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Published: September 2012
This report discusses the two major categories of specialty films—engineering films and high performance films. Each category has the following major classes:
- Engineering films
- High performance films
- Polyethylene naphthalate
- Cyclo-olefin copolymer/polymer
Although they are consumed in much lower quantities than engineering films, high performance films tend to have higher prices and higher value in use.
The following pie chart shows consumption of specialty films in the United States, Europe, Japan and China on a value basis:
Suppliers must strive to consistently make high-quality, well-differentiated films with clearly discernible performance advantages. Performance is critical in most applications. In addition to rigorous product development efforts, successful film fabricators must also place a strong emphasis on market and applications development. Before reaching the end user, most specialty films are sold to film converters, which transform films into ready-to-use products and often distribute those products to end users.
Compared with other businesses covered in this report, the polyester film business is large, global and very competitive. A large number of companies supply polyester film, and some, such as DuPont Teijin/Teijin DuPont, Mitsubishi, and Toray, maintain fabrication facilities in more than one geographic region. The polyester film business is increasingly moving to Asia. Established US biaxially oriented PET producers such as DuPont Teijin Films and Eastman Kodak shuttered capacity during the recession.
Dominated by regional players, the nylon film business is less global than most of the other classes of specialty films. Over 80% of the film consumed goes into flexible packaging (primarily food and medical) applications.
The polycarbonate film business is dominated by SABIC IP. SABIC has a majority share of the US market, and the company is establishing and/or expanding its fabrication facilities in other regions as well. Bayer MaterialScience (BMS) is a major Western European fabricator and has a fabrication facility in the United States.
Five film types account for about 95% of the worldwide demand for fluoropolymer film—PTFE, PVF, FEP, PVDF and ETFE. As the world's leading fabricator of fluoropolymer films, DuPont supplies PFA, ETFE, PVF and FEP films to markets in the United States, Western Europe, Japan and China. Honeywell makes ECTFE and PCTFE films; it serves US markets with these materials and also exports the films to Western Europe, Japan and China. Arkema Kureha and Solvay/Ajedium produce PVDF resin and fabricate film. PTFE film is the largest-volume fluoropolymer film.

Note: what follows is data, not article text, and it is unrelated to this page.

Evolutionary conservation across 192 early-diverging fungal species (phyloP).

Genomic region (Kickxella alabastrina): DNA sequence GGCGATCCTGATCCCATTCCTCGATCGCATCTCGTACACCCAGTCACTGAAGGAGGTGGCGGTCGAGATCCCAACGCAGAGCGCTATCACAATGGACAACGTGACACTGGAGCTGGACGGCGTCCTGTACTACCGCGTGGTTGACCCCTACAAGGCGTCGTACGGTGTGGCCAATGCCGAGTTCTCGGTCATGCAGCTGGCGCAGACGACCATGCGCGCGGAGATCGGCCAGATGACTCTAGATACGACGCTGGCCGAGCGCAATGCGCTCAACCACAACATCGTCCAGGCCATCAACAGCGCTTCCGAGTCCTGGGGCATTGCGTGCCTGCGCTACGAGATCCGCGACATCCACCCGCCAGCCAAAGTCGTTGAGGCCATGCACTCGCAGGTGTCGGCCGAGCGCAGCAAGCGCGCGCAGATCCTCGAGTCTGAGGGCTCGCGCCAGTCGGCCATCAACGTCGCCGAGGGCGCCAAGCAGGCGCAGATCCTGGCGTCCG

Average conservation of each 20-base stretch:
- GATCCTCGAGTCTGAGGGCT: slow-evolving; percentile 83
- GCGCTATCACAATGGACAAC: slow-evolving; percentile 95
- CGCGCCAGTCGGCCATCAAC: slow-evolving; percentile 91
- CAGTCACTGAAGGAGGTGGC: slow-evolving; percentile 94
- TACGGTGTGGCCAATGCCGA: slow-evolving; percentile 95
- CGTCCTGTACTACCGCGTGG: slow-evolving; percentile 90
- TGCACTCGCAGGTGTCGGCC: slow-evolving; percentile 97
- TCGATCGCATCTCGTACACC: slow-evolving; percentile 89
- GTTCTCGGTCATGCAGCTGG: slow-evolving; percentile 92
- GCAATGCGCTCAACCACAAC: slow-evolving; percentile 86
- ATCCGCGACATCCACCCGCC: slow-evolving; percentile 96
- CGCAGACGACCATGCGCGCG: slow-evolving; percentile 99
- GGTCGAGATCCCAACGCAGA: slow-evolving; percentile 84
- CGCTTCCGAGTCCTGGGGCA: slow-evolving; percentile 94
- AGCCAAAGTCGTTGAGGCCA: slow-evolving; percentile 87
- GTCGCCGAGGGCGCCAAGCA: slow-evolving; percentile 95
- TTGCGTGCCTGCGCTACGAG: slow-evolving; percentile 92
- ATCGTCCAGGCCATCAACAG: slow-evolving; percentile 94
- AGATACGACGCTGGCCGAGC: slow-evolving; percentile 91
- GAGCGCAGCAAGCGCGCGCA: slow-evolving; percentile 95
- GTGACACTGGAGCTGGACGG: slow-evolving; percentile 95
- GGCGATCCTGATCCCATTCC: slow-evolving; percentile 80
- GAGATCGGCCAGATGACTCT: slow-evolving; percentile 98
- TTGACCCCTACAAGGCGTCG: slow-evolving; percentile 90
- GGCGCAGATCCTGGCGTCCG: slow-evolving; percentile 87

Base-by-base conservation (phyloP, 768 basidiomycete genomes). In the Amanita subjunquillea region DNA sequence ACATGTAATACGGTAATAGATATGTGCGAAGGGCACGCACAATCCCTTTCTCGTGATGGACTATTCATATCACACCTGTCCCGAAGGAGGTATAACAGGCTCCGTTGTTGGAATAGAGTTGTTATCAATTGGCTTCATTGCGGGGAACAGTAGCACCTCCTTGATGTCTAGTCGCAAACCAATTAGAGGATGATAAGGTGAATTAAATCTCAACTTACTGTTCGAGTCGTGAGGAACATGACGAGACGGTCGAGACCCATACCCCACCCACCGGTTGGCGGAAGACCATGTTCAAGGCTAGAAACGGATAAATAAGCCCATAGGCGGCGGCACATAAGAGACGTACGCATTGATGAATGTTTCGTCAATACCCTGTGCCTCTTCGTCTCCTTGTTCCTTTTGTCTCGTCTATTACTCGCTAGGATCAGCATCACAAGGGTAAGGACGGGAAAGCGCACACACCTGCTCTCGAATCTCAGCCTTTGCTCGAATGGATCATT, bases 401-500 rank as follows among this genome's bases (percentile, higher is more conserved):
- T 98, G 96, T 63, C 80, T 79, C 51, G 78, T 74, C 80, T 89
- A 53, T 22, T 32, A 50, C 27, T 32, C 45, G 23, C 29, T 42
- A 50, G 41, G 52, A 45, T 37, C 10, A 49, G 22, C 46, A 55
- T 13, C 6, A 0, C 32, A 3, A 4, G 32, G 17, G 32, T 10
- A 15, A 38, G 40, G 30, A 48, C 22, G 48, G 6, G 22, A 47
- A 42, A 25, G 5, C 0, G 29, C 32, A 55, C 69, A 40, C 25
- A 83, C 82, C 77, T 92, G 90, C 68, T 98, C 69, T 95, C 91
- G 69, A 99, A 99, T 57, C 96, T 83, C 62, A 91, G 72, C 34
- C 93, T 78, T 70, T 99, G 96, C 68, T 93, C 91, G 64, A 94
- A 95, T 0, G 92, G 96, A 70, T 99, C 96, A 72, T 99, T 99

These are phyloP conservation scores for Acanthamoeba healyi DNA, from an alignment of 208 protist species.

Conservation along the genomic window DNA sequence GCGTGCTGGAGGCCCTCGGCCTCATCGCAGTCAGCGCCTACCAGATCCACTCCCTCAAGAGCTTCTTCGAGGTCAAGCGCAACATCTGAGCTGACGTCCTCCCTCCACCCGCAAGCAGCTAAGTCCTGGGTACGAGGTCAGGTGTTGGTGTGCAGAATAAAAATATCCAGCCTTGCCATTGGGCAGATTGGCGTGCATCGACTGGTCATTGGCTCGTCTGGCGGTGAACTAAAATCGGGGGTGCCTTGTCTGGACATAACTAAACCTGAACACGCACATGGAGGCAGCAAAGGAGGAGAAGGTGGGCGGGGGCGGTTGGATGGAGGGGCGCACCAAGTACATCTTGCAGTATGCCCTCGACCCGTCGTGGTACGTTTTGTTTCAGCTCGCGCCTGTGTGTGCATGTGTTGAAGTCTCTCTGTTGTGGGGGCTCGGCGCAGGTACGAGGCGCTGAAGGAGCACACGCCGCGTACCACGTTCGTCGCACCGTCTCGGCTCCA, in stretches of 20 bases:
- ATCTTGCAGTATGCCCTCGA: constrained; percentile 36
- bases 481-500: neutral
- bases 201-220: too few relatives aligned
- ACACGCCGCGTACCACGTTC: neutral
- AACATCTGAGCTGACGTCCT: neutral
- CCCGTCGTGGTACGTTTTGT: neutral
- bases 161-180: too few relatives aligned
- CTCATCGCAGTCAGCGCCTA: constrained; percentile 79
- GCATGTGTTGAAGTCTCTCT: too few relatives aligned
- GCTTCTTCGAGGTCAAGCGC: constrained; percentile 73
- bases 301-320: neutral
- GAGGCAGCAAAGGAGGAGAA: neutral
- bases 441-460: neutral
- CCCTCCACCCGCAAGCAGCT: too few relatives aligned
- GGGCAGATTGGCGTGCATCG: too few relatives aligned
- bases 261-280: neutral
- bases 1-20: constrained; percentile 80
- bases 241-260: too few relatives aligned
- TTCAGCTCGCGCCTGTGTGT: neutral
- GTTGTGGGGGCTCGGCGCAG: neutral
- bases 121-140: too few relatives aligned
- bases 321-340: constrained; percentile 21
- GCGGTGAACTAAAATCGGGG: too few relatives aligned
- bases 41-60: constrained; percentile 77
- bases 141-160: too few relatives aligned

Polyimide (PI) film uses can be divided into low-end and high-end applications. Low-end applications include pressure-sensitive tapes and insulating films for wire, cables, motors and generators. High-end applications include the use of PI films as carrier films in flexible printed circuits and all related applications, such as tape automated bonding, chip on film and flexible copper-clad laminates. The polyimide film business, previously dominated by DuPont/DuPont Toray and Kaneka, has seen quite a few new entrants during the last five years. Since 2008, SKC Kolon PI has been producing and selling PI film in the Republic of Korea, where it is following an aggressive expansion policy. In China, there are about forty minor and independent PI film producers, although most of the locally produced PI film in China is consumed for low-end applications.
A number of companies, the most successful of which are in Japan, have developed new types of films from various high performance resins during the past decade. Consumed in very small volumes, most of these films are produced in small volumes. Suppliers are seeking niche markets that can benefit from a combination of the films' price and performance characteristics, which generally lie between those of polyester and polyimide films. Japanese companies have made significant strides in commercializing these films because of two factors—the well-developed electronics industry, which is a key market for these films, and the fact that suppliers and end users work closely together to develop applications globally. The long-term prospects are mixed for these small, niche films; some businesses are struggling while others appear to offer great promise.
- Engineering films